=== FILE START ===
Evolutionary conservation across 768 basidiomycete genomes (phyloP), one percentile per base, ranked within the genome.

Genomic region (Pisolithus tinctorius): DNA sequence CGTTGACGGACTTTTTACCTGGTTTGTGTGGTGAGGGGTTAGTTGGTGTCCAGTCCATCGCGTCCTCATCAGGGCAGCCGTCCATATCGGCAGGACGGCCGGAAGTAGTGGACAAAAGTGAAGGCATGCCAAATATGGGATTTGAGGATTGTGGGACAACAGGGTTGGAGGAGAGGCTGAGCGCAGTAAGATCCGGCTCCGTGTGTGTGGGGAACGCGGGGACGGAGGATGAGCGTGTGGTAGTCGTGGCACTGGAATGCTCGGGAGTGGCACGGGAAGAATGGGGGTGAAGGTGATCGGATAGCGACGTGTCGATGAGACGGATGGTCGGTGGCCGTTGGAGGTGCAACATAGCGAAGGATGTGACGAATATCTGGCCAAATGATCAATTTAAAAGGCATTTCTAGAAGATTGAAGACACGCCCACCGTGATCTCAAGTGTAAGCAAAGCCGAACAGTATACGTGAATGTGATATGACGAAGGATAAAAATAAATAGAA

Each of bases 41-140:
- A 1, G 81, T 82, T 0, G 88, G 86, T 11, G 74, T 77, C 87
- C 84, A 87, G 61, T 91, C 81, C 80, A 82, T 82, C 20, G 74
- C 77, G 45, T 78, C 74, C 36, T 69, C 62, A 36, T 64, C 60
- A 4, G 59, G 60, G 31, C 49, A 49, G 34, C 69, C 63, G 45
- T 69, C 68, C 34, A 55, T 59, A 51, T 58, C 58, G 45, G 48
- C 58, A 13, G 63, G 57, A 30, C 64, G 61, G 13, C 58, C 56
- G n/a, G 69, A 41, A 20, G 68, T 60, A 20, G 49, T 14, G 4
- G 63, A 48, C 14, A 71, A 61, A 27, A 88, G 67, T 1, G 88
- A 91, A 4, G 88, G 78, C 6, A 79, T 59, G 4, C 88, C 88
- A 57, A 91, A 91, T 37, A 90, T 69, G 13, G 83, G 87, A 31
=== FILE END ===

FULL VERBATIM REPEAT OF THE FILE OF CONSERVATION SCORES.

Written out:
Evolutionary conservation across 768 basidiomycete genomes (phyloP), one percentile per base, ranked within the genome.

Genomic region (Pisolithus tinctorius): DNA sequence CGTTGACGGACTTTTTACCTGGTTTGTGTGGTGAGGGGTTAGTTGGTGTCCAGTCCATCGCGTCCTCATCAGGGCAGCCGTCCATATCGGCAGGACGGCCGGAAGTAGTGGACAAAAGTGAAGGCATGCCAAATATGGGATTTGAGGATTGTGGGACAACAGGGTTGGAGGAGAGGCTGAGCGCAGTAAGATCCGGCTCCGTGTGTGTGGGGAACGCGGGGACGGAGGATGAGCGTGTGGTAGTCGTGGCACTGGAATGCTCGGGAGTGGCACGGGAAGAATGGGGGTGAAGGTGATCGGATAGCGACGTGTCGATGAGACGGATGGTCGGTGGCCGTTGGAGGTGCAACATAGCGAAGGATGTGACGAATATCTGGCCAAATGATCAATTTAAAAGGCATTTCTAGAAGATTGAAGACACGCCCACCGTGATCTCAAGTGTAAGCAAAGCCGAACAGTATACGTGAATGTGATATGACGAAGGATAAAAATAAATAGAA

Each of bases 41-140:
- A 1, G 81, T 82, T 0, G 88, G 86, T 11, G 74, T 77, C 87
- C 84, A 87, G 61, T 91, C 81, C 80, A 82, T 82, C 20, G 74
- C 77, G 45, T 78, C 74, C 36, T 69, C 62, A 36, T 64, C 60
- A 4, G 59, G 60, G 31, C 49, A 49, G 34, C 69, C 63, G 45
- T 69, C 68, C 34, A 55, T 59, A 51, T 58, C 58, G 45, G 48
- C 58, A 13, G 63, G 57, A 30, C 64, G 61, G 13, C 58, C 56
- G n/a, G 69, A 41, A 20, G 68, T 60, A 20, G 49, T 14, G 4
- G 63, A 48, C 14, A 71, A 61, A 27, A 88, G 67, T 1, G 88
- A 91, A 4, G 88, G 78, C 6, A 79, T 59, G 4, C 88, C 88
- A 57, A 91, A 91, T 37, A 90, T 69, G 13, G 83, G 87, A 31